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Staff shortage is a blow to the hospitality industry in Mallorca | The problem intensifies


The Balearic Islands and especially Mallorca are experiencing an unprecedented tourism boom. The sector is booming, but at the same time the hotel industry is suffering from a serious problem: a lack of manpower.

With almost 122,000 employees in 2023, the sector set a new record and recorded an increase of almost 16% compared to the previous year. This means that one in five workers on the islands are employed in the hotel and catering sector.

The sector not only surpasses its own record set in 2018, but is also larger than other major sectors of the economy such as trade (14%), construction (9.4%) and manufacturing (6.4%). While, agriculture and fishing together only achieve a fraction of the hospitality sector’s employment rate, which stands at 0.5%.

The three most sought-after occupations in the hotel and catering sector are waiters, cleaners and kitchen assistants, which together make up 71.5% of the total workforce. The number of new recruitments varies greatly depending on the season: May sees the highest number of new recruitments with 24,600 new contracts, while December marks the lowest point with 3,442 contracts.

Forecasts for 2024 indicate that the number of jobs in the hospitality sector will continue to grow. But optimism is overshadowed by an acute staff shortage, which threatens to become particularly severe this year.

“The labour market situation is once again tense and this year will be even worse, as housing costs have continued to rise,” warns Alfonso Robledo, president of the employers’ association for the catering sector in Mallorca.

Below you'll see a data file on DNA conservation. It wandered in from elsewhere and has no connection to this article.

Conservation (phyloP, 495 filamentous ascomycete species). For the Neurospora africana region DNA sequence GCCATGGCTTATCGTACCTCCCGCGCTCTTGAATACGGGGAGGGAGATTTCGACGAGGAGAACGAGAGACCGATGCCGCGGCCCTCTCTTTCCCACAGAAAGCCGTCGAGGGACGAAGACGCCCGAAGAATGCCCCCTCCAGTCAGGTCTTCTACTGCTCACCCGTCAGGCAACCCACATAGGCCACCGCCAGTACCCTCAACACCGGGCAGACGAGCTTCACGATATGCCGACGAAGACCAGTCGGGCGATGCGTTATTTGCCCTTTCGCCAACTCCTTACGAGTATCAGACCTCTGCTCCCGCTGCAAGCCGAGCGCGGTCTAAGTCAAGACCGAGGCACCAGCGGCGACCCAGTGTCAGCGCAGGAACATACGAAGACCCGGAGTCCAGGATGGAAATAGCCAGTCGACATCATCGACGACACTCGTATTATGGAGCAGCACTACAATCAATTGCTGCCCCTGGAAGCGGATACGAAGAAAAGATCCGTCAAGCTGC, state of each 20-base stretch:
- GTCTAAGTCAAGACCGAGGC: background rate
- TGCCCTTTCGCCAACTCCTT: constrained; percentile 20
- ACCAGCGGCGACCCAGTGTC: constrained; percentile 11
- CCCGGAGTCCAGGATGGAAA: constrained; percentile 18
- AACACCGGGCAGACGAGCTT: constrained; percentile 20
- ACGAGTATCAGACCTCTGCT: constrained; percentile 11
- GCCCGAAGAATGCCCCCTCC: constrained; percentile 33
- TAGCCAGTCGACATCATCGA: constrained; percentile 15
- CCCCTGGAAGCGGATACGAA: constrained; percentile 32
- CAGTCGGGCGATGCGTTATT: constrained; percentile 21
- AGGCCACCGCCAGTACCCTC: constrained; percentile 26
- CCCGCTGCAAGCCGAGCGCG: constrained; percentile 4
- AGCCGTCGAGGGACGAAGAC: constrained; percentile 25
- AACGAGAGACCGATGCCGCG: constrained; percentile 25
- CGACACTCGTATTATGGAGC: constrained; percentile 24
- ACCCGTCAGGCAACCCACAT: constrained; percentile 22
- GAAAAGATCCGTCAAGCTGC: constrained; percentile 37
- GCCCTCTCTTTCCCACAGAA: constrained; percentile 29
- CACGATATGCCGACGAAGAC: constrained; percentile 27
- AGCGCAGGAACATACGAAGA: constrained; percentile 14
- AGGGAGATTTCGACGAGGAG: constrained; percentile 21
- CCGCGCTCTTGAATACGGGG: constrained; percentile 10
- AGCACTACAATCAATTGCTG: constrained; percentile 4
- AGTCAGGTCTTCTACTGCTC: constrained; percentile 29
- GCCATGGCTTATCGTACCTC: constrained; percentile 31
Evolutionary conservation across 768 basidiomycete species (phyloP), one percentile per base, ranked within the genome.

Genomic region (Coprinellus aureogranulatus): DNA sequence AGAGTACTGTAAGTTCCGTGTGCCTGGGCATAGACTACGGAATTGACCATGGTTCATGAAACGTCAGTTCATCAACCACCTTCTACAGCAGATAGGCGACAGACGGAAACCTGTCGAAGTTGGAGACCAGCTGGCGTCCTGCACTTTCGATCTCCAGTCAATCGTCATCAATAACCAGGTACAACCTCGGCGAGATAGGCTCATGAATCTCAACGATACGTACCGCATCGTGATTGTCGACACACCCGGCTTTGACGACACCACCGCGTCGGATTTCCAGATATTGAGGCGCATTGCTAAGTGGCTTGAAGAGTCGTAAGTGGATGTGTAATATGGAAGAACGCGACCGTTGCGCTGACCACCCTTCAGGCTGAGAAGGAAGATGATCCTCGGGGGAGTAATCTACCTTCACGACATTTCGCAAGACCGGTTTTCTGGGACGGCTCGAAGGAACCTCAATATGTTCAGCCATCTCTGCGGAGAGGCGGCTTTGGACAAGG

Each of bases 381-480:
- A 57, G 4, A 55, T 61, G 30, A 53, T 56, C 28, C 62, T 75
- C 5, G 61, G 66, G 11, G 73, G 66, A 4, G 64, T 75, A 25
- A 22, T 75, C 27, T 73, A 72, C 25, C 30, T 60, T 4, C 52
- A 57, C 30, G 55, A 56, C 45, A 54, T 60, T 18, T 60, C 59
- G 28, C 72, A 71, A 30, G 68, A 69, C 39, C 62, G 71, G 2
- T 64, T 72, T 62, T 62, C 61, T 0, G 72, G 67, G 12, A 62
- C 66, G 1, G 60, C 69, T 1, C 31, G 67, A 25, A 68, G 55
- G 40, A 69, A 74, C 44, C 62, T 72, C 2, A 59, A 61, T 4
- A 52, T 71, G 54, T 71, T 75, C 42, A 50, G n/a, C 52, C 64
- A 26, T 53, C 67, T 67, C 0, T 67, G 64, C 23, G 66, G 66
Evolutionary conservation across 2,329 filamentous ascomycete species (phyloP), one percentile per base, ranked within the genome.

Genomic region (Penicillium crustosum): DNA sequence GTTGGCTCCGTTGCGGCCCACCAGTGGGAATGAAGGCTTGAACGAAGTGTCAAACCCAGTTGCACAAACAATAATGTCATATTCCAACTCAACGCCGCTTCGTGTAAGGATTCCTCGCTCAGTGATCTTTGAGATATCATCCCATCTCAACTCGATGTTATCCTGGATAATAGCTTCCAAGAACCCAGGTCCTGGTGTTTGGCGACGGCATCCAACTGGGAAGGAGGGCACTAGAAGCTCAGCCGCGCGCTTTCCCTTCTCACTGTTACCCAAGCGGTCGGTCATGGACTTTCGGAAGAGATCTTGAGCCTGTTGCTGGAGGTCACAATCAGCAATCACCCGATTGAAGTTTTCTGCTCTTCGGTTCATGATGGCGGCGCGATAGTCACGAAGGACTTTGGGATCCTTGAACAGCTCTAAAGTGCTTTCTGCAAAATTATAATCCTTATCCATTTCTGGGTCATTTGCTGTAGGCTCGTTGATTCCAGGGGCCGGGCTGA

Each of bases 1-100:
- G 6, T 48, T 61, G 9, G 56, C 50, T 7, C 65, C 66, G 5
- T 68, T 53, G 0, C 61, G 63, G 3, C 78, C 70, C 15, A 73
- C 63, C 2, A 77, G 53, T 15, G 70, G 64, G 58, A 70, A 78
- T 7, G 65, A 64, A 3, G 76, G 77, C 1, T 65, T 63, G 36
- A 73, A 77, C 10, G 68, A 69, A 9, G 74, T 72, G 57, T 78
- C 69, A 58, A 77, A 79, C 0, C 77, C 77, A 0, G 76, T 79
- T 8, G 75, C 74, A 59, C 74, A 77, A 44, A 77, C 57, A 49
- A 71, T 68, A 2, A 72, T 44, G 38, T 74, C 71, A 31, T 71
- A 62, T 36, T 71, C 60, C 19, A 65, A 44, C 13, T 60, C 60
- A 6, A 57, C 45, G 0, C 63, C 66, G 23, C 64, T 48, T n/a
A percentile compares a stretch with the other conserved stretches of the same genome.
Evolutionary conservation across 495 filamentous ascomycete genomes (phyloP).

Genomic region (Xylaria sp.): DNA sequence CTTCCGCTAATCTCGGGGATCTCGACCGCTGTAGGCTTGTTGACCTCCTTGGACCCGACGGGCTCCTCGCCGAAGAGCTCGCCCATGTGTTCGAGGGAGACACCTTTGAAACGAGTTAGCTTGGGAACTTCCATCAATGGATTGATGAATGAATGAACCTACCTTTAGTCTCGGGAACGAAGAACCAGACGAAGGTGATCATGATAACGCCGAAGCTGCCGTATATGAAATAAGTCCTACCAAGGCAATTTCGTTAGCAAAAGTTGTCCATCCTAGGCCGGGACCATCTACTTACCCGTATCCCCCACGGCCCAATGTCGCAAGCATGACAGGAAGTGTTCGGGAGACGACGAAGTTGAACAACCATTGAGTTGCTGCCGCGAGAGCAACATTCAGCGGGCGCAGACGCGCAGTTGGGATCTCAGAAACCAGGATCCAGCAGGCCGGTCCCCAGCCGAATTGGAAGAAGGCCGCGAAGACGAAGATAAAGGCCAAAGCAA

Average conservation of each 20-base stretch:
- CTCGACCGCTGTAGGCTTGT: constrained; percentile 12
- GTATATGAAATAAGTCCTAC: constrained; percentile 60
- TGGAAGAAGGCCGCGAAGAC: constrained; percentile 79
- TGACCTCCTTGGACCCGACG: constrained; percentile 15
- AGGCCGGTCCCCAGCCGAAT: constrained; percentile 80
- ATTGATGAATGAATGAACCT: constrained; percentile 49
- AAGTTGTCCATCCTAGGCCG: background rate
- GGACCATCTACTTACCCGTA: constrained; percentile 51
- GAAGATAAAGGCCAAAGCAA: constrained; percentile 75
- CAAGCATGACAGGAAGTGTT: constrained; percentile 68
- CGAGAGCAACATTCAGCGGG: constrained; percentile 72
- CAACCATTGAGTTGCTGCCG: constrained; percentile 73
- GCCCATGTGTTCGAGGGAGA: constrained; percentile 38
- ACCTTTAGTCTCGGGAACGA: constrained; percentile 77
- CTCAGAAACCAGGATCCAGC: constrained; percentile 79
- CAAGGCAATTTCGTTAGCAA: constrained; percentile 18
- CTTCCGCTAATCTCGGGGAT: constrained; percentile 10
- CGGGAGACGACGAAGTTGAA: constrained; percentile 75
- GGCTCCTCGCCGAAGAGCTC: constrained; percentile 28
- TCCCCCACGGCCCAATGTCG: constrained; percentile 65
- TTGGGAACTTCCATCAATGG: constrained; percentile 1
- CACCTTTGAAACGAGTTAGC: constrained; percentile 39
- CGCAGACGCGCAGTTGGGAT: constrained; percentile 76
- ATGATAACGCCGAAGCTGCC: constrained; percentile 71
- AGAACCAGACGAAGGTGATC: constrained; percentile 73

The high cost of living, especially the increase in rents, is making it less and less attractive for seasonal workers to move to the Balearic Islands.

“It has become much more difficult for people from the mainland to come here,” Mr Robledo complains. According to him, the staff shortage means there will have to be reductions in operating hours and boat cancellations.

The early date of Easter in March further aggravated the situation. “Last year we managed to keep staff until the start of summer, but this year that was not possible for many companies,” says Mr Robledo.

For this reason, the Majorca Hotel Association (FEHM) has pledged to promote local labour, as the accommodation of seasonal workers from the mainland is becoming increasingly problematic. As a result, some hotels are already offering the same accommodation to their seasonal workers.

On the other hand, the Association of Travel Agencies of the Balearic Islands (AVIBA) notes that the influx of seasonal workers to the islands started in March and remained stable in the following months. However, there has been a decrease in the number of Spanish workers in favour of South American workers. “We are seeing a big fluctuation and this change has been evident for some time,” says AVIBA president Pedro Fiol.

Trade unions sound the alarm

The UGT and CCOO unions have long been warning of the consequences of the staff shortage. They fear that excessive workloads in many catering businesses will also lead to an increase in work accidents and cases of illness this summer. “This heavy workload will lead to more accidents and absenteeism, particularly in July, August and September. This is a recurring problem that has worsened in recent years due to staff shortages,” criticises Silvia Montejano, secretary general of the CCOO’s services sector.

The union also strongly criticises the government’s decision not to hire additional inspectors to check and monitor working conditions in the summer. “This is a long-standing demand of the unions. We accuse the government of encouraging labour irregularities and violating the consensus reached in recent years in the context of social dialogue,” Ms. Montejano noted.

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